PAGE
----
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Tuition increases add to students’ load

State share of college costs on the decline

By The Mercury

It’s tough to spin a 5.2-percent tuition increase as “restrained,” but that’s what Fred Logan, a Leawood attorney who is chairman of the Kansas Board of Regents, did on Wednesday.

He said that the tuition increases the Regents approved are the lowest for each university since 2001 and added, “I thought this was a year of restraint in tuition increases, and I believe that these are restrained.”

About all that makes the 5.2-percent increase for in-state undergraduates at K-State restrained is that, according to Mr. Logan, all the increases for the last 13 years have been larger. The latest increase dwarfs the inflation rate. Yet in-state students in Manhattan will fare better than their comrades at KSU-Salina, who will pay 5.7 percent more.

Meanwhile, incoming freshmen at the University of Kansas will pay 3.4 percent more, but because of KU’s tuition “compact,” their tuition will not change for four years; KU tuition for in-state transfer students will rise by 4.6 percent. Elsewhere, in-state undergrads will pay 4.9 percent more at Wichita State, 5.6 percent more at Emporia State, 5.5 percent more at Pittsburgh State and 2.5 percent more at Fort Hays State.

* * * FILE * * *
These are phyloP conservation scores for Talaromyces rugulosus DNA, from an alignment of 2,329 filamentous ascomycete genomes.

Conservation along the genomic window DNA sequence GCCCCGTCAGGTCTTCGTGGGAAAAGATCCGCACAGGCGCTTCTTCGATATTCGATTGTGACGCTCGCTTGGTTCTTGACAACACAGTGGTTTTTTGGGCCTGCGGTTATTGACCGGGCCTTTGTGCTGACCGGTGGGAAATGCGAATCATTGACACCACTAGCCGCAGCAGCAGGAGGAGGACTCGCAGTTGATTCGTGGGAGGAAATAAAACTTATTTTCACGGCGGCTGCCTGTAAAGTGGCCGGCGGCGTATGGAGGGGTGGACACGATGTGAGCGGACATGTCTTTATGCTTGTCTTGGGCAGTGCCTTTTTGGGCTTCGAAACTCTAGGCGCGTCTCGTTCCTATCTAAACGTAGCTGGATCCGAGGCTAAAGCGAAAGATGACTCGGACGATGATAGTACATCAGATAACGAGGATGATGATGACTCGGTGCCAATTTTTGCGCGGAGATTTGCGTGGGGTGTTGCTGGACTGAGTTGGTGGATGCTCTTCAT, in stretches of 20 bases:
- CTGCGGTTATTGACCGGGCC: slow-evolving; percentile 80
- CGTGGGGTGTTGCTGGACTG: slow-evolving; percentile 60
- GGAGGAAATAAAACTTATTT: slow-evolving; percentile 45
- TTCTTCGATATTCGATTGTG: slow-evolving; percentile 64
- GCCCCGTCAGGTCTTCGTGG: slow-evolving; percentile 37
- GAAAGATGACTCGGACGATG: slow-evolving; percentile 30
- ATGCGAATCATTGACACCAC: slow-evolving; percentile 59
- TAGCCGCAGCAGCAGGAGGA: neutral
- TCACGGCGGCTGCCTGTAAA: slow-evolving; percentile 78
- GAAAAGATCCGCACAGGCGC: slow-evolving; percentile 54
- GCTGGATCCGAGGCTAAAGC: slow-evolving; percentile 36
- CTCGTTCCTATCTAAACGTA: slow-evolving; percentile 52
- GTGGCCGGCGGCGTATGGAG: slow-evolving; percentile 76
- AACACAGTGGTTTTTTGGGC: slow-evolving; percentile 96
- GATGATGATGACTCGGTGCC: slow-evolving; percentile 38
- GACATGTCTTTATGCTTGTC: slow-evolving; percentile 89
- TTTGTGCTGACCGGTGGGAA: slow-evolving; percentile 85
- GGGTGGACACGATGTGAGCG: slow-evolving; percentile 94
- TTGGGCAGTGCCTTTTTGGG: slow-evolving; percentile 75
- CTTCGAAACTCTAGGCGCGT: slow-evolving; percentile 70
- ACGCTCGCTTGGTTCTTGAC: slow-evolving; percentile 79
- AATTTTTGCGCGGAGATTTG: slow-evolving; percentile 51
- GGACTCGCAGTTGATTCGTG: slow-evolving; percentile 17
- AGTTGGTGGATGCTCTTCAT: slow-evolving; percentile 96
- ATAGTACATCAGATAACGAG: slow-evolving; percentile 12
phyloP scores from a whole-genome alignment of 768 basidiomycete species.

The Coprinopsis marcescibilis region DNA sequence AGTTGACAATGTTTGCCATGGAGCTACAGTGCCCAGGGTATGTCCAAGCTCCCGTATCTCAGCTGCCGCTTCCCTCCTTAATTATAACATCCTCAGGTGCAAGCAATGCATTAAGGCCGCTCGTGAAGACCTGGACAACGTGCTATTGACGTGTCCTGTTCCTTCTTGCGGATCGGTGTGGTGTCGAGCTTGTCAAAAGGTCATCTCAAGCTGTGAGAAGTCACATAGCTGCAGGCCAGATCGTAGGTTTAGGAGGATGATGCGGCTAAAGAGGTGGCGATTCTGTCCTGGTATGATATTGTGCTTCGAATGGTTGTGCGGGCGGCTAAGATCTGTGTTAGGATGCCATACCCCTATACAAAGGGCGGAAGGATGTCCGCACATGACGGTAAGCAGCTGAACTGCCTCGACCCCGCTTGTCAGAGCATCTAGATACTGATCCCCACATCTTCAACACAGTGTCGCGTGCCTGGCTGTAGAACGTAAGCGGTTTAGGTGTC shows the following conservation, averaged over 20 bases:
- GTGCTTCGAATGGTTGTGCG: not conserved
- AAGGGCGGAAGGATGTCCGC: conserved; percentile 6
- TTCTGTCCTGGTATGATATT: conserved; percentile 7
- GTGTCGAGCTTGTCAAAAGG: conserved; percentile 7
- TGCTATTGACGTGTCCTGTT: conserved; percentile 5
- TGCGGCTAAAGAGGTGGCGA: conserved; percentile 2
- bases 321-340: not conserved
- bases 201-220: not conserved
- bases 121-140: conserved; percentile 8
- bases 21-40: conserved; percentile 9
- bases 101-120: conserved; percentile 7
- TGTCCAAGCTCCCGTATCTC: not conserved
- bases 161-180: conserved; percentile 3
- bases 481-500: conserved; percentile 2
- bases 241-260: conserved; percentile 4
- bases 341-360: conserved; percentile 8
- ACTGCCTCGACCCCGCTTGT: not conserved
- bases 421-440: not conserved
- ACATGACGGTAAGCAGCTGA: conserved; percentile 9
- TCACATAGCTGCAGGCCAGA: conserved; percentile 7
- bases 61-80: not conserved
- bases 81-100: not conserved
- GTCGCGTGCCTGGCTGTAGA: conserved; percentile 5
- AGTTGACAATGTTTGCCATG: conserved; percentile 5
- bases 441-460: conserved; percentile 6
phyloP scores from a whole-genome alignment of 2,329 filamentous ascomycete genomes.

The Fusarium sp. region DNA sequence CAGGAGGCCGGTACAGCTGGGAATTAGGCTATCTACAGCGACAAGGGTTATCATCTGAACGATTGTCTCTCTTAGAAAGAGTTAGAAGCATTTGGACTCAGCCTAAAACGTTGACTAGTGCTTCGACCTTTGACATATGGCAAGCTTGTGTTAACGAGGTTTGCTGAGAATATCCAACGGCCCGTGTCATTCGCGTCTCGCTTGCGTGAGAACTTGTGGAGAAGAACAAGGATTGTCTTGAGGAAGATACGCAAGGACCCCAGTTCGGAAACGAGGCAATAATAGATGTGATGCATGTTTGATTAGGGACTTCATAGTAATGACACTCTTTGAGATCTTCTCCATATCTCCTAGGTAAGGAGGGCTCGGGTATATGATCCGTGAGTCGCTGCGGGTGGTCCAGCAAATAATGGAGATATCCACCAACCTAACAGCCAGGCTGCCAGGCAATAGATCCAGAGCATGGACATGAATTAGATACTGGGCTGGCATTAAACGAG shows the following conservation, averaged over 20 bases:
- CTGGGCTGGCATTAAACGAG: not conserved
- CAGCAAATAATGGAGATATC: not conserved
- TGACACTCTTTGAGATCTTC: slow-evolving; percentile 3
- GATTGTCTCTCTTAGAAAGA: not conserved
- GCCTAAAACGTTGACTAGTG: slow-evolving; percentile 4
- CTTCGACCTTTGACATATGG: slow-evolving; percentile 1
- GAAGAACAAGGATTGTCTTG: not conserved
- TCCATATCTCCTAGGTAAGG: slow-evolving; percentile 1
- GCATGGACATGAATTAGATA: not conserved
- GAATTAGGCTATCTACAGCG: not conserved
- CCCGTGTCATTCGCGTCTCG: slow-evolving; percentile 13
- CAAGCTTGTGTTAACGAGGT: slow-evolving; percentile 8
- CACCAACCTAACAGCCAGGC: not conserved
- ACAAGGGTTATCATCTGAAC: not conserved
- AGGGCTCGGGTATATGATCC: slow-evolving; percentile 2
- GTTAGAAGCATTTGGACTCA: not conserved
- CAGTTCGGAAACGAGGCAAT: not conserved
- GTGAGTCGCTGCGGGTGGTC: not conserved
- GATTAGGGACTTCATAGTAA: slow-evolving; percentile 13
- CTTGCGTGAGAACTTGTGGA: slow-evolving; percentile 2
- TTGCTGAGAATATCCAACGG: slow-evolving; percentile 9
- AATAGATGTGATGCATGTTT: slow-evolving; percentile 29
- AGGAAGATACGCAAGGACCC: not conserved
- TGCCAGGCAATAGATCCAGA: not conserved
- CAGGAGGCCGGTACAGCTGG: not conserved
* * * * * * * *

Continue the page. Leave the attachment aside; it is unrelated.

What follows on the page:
All except the tuition increase at Fort Hays exceed the 3.7 percent increase in funding the Regents institutions will receive from the state in the coming year. For context,  present state funding is 4.2 percent less than the Regents universities received eight years ago.

Casting a positive light on a lamentable record of state funding, Kenny Wilk, a regent and former moderate Republican legislator, said, “We’ve had stable funding coming from the state.”

The most appropriate observation on state funding and tuition rates came from Tim Emert, another regent who is former moderate Republican legislator. He said, “We continue to put the burden on parents and students and student debt. I don’t think the Legislature deserves any kudos for quote stable unquote funding.”

Neither do we. Although the Legislature has generally approved modest increases in state funding for higher education, legislators over the years have dramatically scaled back the state’s percentage of funding to the point that the public universities in Kansas are becoming increasingly privately funded entities.

And given that lawmakers’ priorities have shifted to historic tax cuts that undermine funding for all state programs and services, the state’s share of higher education funding will continue to decline and the burden on students and their families will continue to increase.

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